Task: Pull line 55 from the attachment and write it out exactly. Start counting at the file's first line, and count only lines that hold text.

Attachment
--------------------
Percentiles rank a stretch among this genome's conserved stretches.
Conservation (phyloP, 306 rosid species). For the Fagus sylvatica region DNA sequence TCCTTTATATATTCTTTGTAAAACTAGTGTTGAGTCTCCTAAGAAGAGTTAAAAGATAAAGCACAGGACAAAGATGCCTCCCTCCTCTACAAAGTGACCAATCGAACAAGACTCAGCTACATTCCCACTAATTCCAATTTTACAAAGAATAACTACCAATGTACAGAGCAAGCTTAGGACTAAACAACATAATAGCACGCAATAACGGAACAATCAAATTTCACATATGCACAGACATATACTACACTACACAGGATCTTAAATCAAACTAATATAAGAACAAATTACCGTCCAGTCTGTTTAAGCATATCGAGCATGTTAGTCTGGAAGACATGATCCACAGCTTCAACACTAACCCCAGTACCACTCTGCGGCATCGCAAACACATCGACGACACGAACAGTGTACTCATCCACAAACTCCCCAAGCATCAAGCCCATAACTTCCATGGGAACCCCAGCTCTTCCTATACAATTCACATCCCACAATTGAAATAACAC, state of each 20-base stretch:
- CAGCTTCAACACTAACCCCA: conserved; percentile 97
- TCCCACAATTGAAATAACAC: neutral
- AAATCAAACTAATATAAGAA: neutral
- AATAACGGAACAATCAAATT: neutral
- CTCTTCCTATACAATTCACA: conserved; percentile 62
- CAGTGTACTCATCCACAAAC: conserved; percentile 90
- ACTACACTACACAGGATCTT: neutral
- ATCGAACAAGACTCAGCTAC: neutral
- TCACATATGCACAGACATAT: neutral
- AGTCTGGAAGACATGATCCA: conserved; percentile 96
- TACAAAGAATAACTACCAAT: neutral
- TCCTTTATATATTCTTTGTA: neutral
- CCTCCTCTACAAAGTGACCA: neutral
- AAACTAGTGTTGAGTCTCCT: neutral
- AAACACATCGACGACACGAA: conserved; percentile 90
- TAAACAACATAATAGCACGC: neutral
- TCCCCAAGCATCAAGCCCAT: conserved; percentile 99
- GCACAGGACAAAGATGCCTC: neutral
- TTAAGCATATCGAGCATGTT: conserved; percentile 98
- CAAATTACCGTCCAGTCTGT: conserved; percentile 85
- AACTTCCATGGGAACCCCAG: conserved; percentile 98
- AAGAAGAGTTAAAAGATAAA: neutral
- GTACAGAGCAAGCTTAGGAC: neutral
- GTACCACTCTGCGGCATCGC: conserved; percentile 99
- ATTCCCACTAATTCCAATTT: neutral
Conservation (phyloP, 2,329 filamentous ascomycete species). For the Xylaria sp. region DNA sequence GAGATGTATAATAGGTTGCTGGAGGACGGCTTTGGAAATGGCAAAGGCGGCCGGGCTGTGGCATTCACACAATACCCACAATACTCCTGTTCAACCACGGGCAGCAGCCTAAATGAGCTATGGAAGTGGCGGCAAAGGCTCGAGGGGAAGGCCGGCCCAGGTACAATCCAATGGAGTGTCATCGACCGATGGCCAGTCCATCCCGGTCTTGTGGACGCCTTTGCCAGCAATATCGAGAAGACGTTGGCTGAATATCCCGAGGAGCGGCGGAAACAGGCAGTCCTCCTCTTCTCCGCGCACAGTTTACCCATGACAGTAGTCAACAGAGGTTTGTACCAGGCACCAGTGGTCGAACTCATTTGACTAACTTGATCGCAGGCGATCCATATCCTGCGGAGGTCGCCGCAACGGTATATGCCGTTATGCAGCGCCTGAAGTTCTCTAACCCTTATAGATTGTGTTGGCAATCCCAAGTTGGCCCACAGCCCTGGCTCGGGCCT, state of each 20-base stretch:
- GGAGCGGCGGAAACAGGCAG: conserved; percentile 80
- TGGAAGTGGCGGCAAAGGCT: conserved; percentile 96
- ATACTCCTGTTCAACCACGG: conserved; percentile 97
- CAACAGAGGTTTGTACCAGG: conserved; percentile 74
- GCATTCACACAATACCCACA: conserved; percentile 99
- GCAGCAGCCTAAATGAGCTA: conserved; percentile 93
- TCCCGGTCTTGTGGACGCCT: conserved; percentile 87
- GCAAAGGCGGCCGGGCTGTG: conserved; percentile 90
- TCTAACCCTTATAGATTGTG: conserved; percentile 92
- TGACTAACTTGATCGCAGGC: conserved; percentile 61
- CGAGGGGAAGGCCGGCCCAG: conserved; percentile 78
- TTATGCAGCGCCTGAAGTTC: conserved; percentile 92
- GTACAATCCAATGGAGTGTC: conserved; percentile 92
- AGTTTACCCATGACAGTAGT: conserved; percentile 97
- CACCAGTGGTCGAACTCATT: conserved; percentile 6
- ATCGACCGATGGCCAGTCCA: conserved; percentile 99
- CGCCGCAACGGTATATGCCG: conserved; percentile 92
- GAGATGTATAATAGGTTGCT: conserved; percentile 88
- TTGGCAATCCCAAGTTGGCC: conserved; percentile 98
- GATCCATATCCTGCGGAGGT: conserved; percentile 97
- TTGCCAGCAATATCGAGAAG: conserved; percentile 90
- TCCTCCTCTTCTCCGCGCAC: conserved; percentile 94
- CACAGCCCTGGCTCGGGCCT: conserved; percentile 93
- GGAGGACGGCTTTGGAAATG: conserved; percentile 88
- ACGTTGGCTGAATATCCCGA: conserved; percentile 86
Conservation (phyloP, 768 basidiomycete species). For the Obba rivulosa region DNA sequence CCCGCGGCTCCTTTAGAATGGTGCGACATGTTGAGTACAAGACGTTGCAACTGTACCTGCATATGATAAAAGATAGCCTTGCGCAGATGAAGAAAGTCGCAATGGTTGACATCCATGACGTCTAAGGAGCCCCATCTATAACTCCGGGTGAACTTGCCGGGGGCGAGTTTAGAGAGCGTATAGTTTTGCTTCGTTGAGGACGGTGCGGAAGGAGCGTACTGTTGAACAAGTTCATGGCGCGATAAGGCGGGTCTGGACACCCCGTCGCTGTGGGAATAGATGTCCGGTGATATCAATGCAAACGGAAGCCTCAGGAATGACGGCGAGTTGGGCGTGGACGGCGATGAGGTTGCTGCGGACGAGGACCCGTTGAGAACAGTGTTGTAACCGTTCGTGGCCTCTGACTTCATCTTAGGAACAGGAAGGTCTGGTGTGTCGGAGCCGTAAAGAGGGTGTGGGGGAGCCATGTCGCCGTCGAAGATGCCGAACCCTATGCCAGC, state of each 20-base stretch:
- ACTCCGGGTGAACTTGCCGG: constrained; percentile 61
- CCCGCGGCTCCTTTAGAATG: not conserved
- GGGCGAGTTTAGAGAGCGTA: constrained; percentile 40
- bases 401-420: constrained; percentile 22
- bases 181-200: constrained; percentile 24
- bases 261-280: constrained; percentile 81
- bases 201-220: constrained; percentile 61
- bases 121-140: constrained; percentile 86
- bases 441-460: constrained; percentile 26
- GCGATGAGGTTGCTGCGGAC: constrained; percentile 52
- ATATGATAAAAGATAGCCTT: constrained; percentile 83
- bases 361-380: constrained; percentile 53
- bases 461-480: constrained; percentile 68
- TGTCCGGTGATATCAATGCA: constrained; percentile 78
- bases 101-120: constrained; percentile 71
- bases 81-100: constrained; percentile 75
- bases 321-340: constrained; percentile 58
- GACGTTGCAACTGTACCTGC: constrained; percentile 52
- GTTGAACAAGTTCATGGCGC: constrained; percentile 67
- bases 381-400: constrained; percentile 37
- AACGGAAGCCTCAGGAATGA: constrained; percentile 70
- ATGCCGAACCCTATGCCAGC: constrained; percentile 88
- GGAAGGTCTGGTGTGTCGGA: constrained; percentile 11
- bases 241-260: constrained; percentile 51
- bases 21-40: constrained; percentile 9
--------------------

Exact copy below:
- ACTCCGGGTGAACTTGCCGG: constrained; percentile 61